Skip navigation
Jan_2019_CS_web_post_Dixon_Story_3.jpg Frank Veronsky

Risk360: Communications Policy

Your communications strategy during an emergency could literally save lives.

An effective communication plan can help spread information during an emergency, or even shut down an incident before it becomes a crisis, for example, by monitoring social media it is sometimes possible to resolve a situation with a disgruntled attendee before an issue goes viral. These steps from communication, legal, and risk management professionals will help you lay the groundwork for reaching out to your attendees and preparing information before an event so that you won’t be left scrambling during one.

Talk to Your Attendees

• Get emergency contact preferences from your attendees during the registration process.
• Ask if a registrant has specific safety requirements. For example, if one of your attendees has a restraining order against someone, venue security can be notified.
• For meetings outside the U.S., have attendees sign up for the Smart Traveler Enrollment Program (STEP) that the U.S. embassy in that location knows they are in the country.

External Communications

• Draft crisis communication messages for likely scenarios and define how they will be disseminated (conference app, texts to attendees, social media posts, etc.). Include links to information on your website or local emergency authorities. You will not have time to refer to Google during an emergency.
• Have social media team contacts available and, if necessary, passwords so you can make updates outside of office hours.
• Follow local authorities and emergency agencies on Twitter so that if there is an incident nearby you have official information about, for example, road closures rather than old news reports or hearsay.
• Determine your threshold for responding to critical social media posts. Be specific; if a “viral” tweet requires a response, define the number of tweets you consider to be viral. For example, you might decide that if an issue gets 10 or more tweets, then you respond.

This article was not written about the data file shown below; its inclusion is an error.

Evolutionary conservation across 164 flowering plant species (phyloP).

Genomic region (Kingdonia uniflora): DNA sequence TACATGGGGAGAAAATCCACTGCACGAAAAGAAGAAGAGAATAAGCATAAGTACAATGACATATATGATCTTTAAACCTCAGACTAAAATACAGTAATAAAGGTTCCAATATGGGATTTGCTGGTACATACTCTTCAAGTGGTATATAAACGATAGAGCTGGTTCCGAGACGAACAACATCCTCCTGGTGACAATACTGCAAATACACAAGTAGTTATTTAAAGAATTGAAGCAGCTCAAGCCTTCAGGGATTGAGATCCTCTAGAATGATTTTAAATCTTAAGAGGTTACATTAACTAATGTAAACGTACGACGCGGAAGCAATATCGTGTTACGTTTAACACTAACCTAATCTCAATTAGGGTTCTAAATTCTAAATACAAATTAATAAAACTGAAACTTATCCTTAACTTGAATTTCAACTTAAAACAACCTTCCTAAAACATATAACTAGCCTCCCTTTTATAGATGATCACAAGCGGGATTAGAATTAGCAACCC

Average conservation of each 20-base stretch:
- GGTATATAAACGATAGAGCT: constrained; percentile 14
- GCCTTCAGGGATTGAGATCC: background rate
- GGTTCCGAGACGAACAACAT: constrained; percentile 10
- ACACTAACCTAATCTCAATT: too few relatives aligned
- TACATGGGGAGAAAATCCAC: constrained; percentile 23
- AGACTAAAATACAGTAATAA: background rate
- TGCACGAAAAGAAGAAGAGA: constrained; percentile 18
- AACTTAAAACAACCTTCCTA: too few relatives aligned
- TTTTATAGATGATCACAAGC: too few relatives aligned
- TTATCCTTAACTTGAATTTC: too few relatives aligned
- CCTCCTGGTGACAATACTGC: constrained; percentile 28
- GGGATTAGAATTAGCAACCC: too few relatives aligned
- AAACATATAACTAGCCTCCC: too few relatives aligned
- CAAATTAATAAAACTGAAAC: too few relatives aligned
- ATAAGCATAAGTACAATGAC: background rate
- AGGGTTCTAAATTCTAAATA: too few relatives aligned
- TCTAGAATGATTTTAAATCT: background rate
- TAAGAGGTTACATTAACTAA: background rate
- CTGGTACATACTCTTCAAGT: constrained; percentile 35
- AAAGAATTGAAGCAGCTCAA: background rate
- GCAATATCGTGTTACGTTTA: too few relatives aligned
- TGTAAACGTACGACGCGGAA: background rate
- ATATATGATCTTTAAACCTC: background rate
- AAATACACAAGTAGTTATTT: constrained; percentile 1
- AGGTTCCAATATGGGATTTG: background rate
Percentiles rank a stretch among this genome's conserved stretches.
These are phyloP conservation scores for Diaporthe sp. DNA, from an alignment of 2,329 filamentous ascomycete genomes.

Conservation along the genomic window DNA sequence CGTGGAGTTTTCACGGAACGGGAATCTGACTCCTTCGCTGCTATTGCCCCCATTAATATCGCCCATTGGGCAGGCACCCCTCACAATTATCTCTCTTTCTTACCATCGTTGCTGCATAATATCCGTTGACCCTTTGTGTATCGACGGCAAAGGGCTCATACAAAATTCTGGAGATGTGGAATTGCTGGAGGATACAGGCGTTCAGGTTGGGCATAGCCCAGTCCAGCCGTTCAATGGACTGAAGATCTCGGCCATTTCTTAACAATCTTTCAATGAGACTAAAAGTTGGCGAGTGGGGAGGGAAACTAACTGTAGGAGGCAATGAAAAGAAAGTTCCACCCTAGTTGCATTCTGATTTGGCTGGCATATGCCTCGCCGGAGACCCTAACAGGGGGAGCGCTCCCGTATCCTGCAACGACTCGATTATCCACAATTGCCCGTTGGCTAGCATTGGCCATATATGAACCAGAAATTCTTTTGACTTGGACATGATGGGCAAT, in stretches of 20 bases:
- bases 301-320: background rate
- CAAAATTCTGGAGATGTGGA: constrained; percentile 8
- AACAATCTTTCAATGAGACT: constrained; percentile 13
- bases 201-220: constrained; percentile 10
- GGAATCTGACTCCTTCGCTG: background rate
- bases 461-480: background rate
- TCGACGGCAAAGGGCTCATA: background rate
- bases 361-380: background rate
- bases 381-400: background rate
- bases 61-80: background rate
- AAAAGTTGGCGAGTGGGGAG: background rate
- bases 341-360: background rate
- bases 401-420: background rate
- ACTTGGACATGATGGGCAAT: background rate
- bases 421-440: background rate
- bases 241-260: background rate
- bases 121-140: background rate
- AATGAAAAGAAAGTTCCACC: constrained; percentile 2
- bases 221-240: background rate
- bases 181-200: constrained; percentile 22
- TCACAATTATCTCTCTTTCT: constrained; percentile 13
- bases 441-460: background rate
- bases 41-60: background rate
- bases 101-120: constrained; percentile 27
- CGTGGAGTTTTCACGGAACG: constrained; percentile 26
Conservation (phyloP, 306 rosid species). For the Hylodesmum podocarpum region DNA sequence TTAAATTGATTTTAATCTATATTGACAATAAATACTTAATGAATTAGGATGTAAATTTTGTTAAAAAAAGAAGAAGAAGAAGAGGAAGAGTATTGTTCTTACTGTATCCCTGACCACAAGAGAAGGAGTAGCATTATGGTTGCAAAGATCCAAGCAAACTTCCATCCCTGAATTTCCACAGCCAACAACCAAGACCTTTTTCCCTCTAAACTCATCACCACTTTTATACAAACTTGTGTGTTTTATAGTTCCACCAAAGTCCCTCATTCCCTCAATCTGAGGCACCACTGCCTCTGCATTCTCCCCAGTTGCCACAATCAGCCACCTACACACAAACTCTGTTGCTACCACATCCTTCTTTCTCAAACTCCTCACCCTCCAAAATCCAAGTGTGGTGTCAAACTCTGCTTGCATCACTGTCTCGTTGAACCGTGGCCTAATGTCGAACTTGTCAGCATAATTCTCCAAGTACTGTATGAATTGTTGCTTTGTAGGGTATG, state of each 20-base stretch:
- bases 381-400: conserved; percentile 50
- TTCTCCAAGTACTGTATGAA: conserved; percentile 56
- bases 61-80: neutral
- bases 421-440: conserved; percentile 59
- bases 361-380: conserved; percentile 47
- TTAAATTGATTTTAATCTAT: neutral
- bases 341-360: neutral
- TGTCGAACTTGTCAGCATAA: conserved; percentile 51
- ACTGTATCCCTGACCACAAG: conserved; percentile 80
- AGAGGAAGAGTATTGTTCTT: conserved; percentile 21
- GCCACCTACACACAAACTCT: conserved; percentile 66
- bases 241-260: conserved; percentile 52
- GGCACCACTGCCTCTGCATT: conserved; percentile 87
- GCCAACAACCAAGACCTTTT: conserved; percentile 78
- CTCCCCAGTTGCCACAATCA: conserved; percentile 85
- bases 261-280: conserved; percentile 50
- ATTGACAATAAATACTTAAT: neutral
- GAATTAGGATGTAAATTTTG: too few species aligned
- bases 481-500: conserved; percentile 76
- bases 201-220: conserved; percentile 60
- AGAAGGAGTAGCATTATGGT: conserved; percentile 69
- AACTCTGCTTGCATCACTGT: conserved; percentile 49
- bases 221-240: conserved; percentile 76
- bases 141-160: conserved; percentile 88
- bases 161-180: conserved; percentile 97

• Moderate your tone on social media, it is easy to sound dismissive or angry online.
• Define crisis levels requiring a communication response. (See graphic below.)

Internal Communications

• Don’t assume your cell phone will work in an emergency; consider getting radios for event staff as a backup. In 2008, a terror group attacked a hotel in Mumbai and held hostages for three days. The terrorists’ handlers were watching the event unfold on television and advised the attackers about police countermeasures. As a result, it’s now more common for security services to turn off cell towers following an attack.
• Ask the hotel or venue to contact you if one of your guests calls 911. You may be able to provide assistance, and you also need as much notice as possible if the guest is a presenter.
• If you have to call 911, immediately tell venue management so they can direct emergency responders to the room.
• To prevent attendees from walking into a danger zone, have a communication plan in place such as a push notification on your event app, group texts, or a campus notification-type system such as Everbridge


This is one of five articles on actions you can take to make your meeting more secure. Also read:
Risk360: Do One Thing
Risk360: Choosing a Location or Venue
Risk360: The Contract
Risk360: Developing an Emergency Plan
Risk360: On-Site Safety

Hide comments


  • Allowed HTML tags: <em> <strong> <blockquote> <br> <p>

Plain text

  • No HTML tags allowed.
  • Web page addresses and e-mail addresses turn into links automatically.
  • Lines and paragraphs break automatically.